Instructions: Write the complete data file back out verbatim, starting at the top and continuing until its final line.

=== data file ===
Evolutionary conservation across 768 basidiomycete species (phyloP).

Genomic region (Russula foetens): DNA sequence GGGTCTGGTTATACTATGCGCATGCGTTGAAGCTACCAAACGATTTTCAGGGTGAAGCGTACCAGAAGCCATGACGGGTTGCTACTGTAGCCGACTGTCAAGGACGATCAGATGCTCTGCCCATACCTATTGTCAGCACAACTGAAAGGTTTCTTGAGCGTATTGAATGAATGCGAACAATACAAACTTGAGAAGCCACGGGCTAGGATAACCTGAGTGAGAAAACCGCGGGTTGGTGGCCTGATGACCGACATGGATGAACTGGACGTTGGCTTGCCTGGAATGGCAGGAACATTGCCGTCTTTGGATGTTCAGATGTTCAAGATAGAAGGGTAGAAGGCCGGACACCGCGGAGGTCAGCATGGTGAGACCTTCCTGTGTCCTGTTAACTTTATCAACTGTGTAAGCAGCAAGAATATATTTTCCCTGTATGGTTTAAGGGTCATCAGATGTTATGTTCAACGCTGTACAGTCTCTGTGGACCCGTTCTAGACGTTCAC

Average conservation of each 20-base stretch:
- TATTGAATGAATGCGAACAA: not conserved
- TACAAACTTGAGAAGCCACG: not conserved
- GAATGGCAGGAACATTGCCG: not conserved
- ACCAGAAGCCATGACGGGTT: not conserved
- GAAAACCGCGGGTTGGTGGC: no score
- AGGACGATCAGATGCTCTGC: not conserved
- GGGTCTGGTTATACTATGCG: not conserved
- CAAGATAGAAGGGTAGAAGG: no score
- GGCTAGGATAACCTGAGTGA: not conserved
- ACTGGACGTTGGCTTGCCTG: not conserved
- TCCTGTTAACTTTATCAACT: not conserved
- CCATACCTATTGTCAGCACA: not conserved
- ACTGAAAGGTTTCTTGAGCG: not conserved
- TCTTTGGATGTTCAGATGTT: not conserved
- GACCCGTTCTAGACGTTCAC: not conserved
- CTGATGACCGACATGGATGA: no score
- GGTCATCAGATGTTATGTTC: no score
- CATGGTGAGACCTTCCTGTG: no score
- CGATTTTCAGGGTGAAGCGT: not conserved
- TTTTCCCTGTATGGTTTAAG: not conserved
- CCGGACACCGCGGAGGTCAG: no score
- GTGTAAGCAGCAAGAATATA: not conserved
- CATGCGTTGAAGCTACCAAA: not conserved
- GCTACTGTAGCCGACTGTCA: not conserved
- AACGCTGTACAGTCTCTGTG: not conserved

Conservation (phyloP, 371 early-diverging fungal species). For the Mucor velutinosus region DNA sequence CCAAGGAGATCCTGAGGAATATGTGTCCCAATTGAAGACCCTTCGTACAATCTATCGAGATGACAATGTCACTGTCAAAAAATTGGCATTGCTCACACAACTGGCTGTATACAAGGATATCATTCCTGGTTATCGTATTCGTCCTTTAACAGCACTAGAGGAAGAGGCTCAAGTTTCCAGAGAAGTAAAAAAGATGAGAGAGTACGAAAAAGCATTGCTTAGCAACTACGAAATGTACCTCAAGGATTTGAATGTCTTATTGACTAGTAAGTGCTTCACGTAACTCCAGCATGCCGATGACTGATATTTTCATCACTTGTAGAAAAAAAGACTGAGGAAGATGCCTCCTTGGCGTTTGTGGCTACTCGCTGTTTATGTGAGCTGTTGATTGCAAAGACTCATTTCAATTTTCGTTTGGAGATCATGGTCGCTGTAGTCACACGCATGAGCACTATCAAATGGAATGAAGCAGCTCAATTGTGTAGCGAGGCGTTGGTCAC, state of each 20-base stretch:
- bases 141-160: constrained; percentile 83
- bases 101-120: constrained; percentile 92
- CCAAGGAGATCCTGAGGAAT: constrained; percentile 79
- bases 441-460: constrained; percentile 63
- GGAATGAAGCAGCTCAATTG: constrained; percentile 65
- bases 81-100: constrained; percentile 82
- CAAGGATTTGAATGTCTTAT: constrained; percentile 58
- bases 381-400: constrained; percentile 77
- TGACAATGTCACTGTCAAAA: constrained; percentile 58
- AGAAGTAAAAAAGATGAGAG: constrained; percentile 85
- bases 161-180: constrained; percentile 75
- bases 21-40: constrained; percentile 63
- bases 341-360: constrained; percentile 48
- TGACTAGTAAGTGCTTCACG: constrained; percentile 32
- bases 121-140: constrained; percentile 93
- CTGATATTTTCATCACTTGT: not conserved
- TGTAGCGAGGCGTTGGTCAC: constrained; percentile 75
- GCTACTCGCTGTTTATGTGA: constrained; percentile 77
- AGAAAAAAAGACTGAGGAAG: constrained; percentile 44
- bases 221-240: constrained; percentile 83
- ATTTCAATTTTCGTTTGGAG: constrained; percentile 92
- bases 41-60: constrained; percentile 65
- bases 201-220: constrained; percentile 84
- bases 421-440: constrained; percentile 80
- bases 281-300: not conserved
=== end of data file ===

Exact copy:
Evolutionary conservation across 768 basidiomycete species (phyloP).

Genomic region (Russula foetens): DNA sequence GGGTCTGGTTATACTATGCGCATGCGTTGAAGCTACCAAACGATTTTCAGGGTGAAGCGTACCAGAAGCCATGACGGGTTGCTACTGTAGCCGACTGTCAAGGACGATCAGATGCTCTGCCCATACCTATTGTCAGCACAACTGAAAGGTTTCTTGAGCGTATTGAATGAATGCGAACAATACAAACTTGAGAAGCCACGGGCTAGGATAACCTGAGTGAGAAAACCGCGGGTTGGTGGCCTGATGACCGACATGGATGAACTGGACGTTGGCTTGCCTGGAATGGCAGGAACATTGCCGTCTTTGGATGTTCAGATGTTCAAGATAGAAGGGTAGAAGGCCGGACACCGCGGAGGTCAGCATGGTGAGACCTTCCTGTGTCCTGTTAACTTTATCAACTGTGTAAGCAGCAAGAATATATTTTCCCTGTATGGTTTAAGGGTCATCAGATGTTATGTTCAACGCTGTACAGTCTCTGTGGACCCGTTCTAGACGTTCAC

Average conservation of each 20-base stretch:
- TATTGAATGAATGCGAACAA: not conserved
- TACAAACTTGAGAAGCCACG: not conserved
- GAATGGCAGGAACATTGCCG: not conserved
- ACCAGAAGCCATGACGGGTT: not conserved
- GAAAACCGCGGGTTGGTGGC: no score
- AGGACGATCAGATGCTCTGC: not conserved
- GGGTCTGGTTATACTATGCG: not conserved
- CAAGATAGAAGGGTAGAAGG: no score
- GGCTAGGATAACCTGAGTGA: not conserved
- ACTGGACGTTGGCTTGCCTG: not conserved
- TCCTGTTAACTTTATCAACT: not conserved
- CCATACCTATTGTCAGCACA: not conserved
- ACTGAAAGGTTTCTTGAGCG: not conserved
- TCTTTGGATGTTCAGATGTT: not conserved
- GACCCGTTCTAGACGTTCAC: not conserved
- CTGATGACCGACATGGATGA: no score
- GGTCATCAGATGTTATGTTC: no score
- CATGGTGAGACCTTCCTGTG: no score
- CGATTTTCAGGGTGAAGCGT: not conserved
- TTTTCCCTGTATGGTTTAAG: not conserved
- CCGGACACCGCGGAGGTCAG: no score
- GTGTAAGCAGCAAGAATATA: not conserved
- CATGCGTTGAAGCTACCAAA: not conserved
- GCTACTGTAGCCGACTGTCA: not conserved
- AACGCTGTACAGTCTCTGTG: not conserved

Conservation (phyloP, 371 early-diverging fungal species). For the Mucor velutinosus region DNA sequence CCAAGGAGATCCTGAGGAATATGTGTCCCAATTGAAGACCCTTCGTACAATCTATCGAGATGACAATGTCACTGTCAAAAAATTGGCATTGCTCACACAACTGGCTGTATACAAGGATATCATTCCTGGTTATCGTATTCGTCCTTTAACAGCACTAGAGGAAGAGGCTCAAGTTTCCAGAGAAGTAAAAAAGATGAGAGAGTACGAAAAAGCATTGCTTAGCAACTACGAAATGTACCTCAAGGATTTGAATGTCTTATTGACTAGTAAGTGCTTCACGTAACTCCAGCATGCCGATGACTGATATTTTCATCACTTGTAGAAAAAAAGACTGAGGAAGATGCCTCCTTGGCGTTTGTGGCTACTCGCTGTTTATGTGAGCTGTTGATTGCAAAGACTCATTTCAATTTTCGTTTGGAGATCATGGTCGCTGTAGTCACACGCATGAGCACTATCAAATGGAATGAAGCAGCTCAATTGTGTAGCGAGGCGTTGGTCAC, state of each 20-base stretch:
- bases 141-160: constrained; percentile 83
- bases 101-120: constrained; percentile 92
- CCAAGGAGATCCTGAGGAAT: constrained; percentile 79
- bases 441-460: constrained; percentile 63
- GGAATGAAGCAGCTCAATTG: constrained; percentile 65
- bases 81-100: constrained; percentile 82
- CAAGGATTTGAATGTCTTAT: constrained; percentile 58
- bases 381-400: constrained; percentile 77
- TGACAATGTCACTGTCAAAA: constrained; percentile 58
- AGAAGTAAAAAAGATGAGAG: constrained; percentile 85
- bases 161-180: constrained; percentile 75
- bases 21-40: constrained; percentile 63
- bases 341-360: constrained; percentile 48
- TGACTAGTAAGTGCTTCACG: constrained; percentile 32
- bases 121-140: constrained; percentile 93
- CTGATATTTTCATCACTTGT: not conserved
- TGTAGCGAGGCGTTGGTCAC: constrained; percentile 75
- GCTACTCGCTGTTTATGTGA: constrained; percentile 77
- AGAAAAAAAGACTGAGGAAG: constrained; percentile 44
- bases 221-240: constrained; percentile 83
- ATTTCAATTTTCGTTTGGAG: constrained; percentile 92
- bases 41-60: constrained; percentile 65
- bases 201-220: constrained; percentile 84
- bases 421-440: constrained; percentile 80
- bases 281-300: not conserved